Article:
HepG2/C3A cells respond to cysteine deprivation by induction of the amino acid deprivation/integrated stress response pathway

Jeong-In Lee, John E. Dominy Jr., Angelos K. Sikalidis, Lawrence L. Hirschberger, Wei Wang, Martha H. Stipanuk


To further define genes that are differentially expressed during cysteine deprivation and to evaluate the roles of amino acid deprivation vs. oxidative stress in the response to cysteine deprivation, we assessed gene expression in human hepatoma cells cultured in complete or cysteine-deficient medium. Overall, C3A cells responded to cysteine deprivation by activation of the eukaryotic initiation factor (eIF)2α kinase-mediated integrated stress response to inhibit global protein synthesis; increased expression of genes containing amino acid response elements (ASNS, ATF3, CEBPB, SLC7A11, and TRIB3); increased expression of genes for amino acid transporters (SLC7A11, SLC1A4, and SLC3A2), aminoacyl-tRNA synthetases (CARS), and, to a limited extent, amino acid metabolism (ASNS and CTH); increased expression of genes that act to suppress growth (STC2, FOXO3A, GADD45A, LNK, and INHBE); and increased expression of several enzymes that favor glutathione synthesis and maintenance of protein thiol groups (GCLC, GCLM, SLC7A11, and TXNRD1). Although GCLC, GCLM, SLC7A11, HMOX, and TXNRD1 were upregulated, most genes known to be upregulated via oxidative stress were not affected by cysteine deprivation. Because most genes known to be upregulated in response to eIF2α phosphorylation and activating transcription factor 4 (ATF4) synthesis were differentially expressed in response to cysteine deprivation, it is likely that many responses to cysteine deprivation are mediated, at least in part, by the general control nondepressible 2 (GCN2)/ATF4-dependent integrated stress response. This conclusion was supported by the observation of similar differential expression of a subset of genes in response to leucine deprivation. A consequence of sulfur amino acid restriction appears to be the upregulation of the cellular capacity to cope with oxidative and chemical stresses via the integrated stress response.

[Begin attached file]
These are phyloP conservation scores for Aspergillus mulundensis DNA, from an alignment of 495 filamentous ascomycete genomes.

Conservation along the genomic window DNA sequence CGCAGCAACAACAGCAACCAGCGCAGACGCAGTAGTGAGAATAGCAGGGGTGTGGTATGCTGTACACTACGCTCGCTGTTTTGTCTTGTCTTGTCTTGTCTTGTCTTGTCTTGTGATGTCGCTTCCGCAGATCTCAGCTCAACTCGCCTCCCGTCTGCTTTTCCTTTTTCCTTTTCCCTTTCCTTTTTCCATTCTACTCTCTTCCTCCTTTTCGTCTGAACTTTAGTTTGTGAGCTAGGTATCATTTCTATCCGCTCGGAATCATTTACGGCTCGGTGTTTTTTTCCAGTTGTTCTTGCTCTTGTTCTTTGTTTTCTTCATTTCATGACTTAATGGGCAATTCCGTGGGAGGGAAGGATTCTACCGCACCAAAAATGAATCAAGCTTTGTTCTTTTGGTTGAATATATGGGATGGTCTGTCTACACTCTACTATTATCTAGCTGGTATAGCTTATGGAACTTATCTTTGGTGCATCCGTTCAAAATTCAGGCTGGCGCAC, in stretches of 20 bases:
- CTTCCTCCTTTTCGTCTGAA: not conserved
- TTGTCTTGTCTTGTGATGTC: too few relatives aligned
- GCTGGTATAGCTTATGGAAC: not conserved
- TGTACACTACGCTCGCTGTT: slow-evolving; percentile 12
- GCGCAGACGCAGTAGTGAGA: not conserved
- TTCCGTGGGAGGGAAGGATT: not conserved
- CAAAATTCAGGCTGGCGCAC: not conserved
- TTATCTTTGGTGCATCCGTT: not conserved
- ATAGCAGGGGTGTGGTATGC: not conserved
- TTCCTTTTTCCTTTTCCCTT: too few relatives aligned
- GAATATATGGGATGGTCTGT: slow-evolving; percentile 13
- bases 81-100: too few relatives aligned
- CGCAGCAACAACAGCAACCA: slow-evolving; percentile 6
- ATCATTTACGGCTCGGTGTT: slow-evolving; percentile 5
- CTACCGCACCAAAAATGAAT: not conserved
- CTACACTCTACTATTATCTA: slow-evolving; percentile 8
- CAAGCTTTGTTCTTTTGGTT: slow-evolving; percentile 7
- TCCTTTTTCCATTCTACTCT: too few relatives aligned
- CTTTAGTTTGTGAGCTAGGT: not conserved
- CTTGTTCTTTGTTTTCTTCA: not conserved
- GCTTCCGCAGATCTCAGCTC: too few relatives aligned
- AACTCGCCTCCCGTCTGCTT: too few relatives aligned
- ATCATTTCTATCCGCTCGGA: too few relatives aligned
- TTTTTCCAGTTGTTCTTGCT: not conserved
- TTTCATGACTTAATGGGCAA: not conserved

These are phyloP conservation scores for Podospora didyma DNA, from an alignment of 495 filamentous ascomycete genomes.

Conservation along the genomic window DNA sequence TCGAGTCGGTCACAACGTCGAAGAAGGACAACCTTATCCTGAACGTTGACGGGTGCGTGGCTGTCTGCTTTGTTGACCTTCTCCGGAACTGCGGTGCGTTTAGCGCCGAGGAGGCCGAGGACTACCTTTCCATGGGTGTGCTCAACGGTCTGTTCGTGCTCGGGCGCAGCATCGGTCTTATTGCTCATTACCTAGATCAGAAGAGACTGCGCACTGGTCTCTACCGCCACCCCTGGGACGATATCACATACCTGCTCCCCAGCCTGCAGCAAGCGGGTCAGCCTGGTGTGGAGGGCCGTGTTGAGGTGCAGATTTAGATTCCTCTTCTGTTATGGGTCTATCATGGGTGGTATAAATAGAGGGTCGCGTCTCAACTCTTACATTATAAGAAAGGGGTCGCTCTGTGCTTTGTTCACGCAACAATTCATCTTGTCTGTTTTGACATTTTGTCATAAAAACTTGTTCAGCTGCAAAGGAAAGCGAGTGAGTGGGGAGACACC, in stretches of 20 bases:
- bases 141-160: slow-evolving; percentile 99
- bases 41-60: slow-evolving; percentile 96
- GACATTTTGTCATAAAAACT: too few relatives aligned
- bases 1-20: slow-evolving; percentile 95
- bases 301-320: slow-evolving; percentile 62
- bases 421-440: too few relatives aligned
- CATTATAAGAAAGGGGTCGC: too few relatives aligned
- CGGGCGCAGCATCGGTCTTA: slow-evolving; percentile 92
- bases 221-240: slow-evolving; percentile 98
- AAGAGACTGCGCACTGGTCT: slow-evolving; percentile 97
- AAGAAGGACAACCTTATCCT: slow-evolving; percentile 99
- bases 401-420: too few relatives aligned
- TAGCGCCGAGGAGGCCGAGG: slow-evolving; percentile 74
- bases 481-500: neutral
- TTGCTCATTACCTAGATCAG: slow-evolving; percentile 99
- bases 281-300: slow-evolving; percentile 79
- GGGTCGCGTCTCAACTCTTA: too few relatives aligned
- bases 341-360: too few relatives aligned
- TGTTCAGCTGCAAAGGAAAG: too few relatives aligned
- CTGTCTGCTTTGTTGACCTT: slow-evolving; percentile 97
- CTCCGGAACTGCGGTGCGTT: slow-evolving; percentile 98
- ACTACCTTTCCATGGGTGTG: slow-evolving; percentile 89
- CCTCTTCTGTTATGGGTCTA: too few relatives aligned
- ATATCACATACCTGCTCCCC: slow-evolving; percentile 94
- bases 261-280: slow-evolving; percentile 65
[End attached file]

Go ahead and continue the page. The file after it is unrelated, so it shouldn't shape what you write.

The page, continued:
• general control nondepressible 2
  • eukaryotic initiation factor 2α
  • activating transcription factor 4
  • oxidative stress
  • sulfur amino acid
View Full Text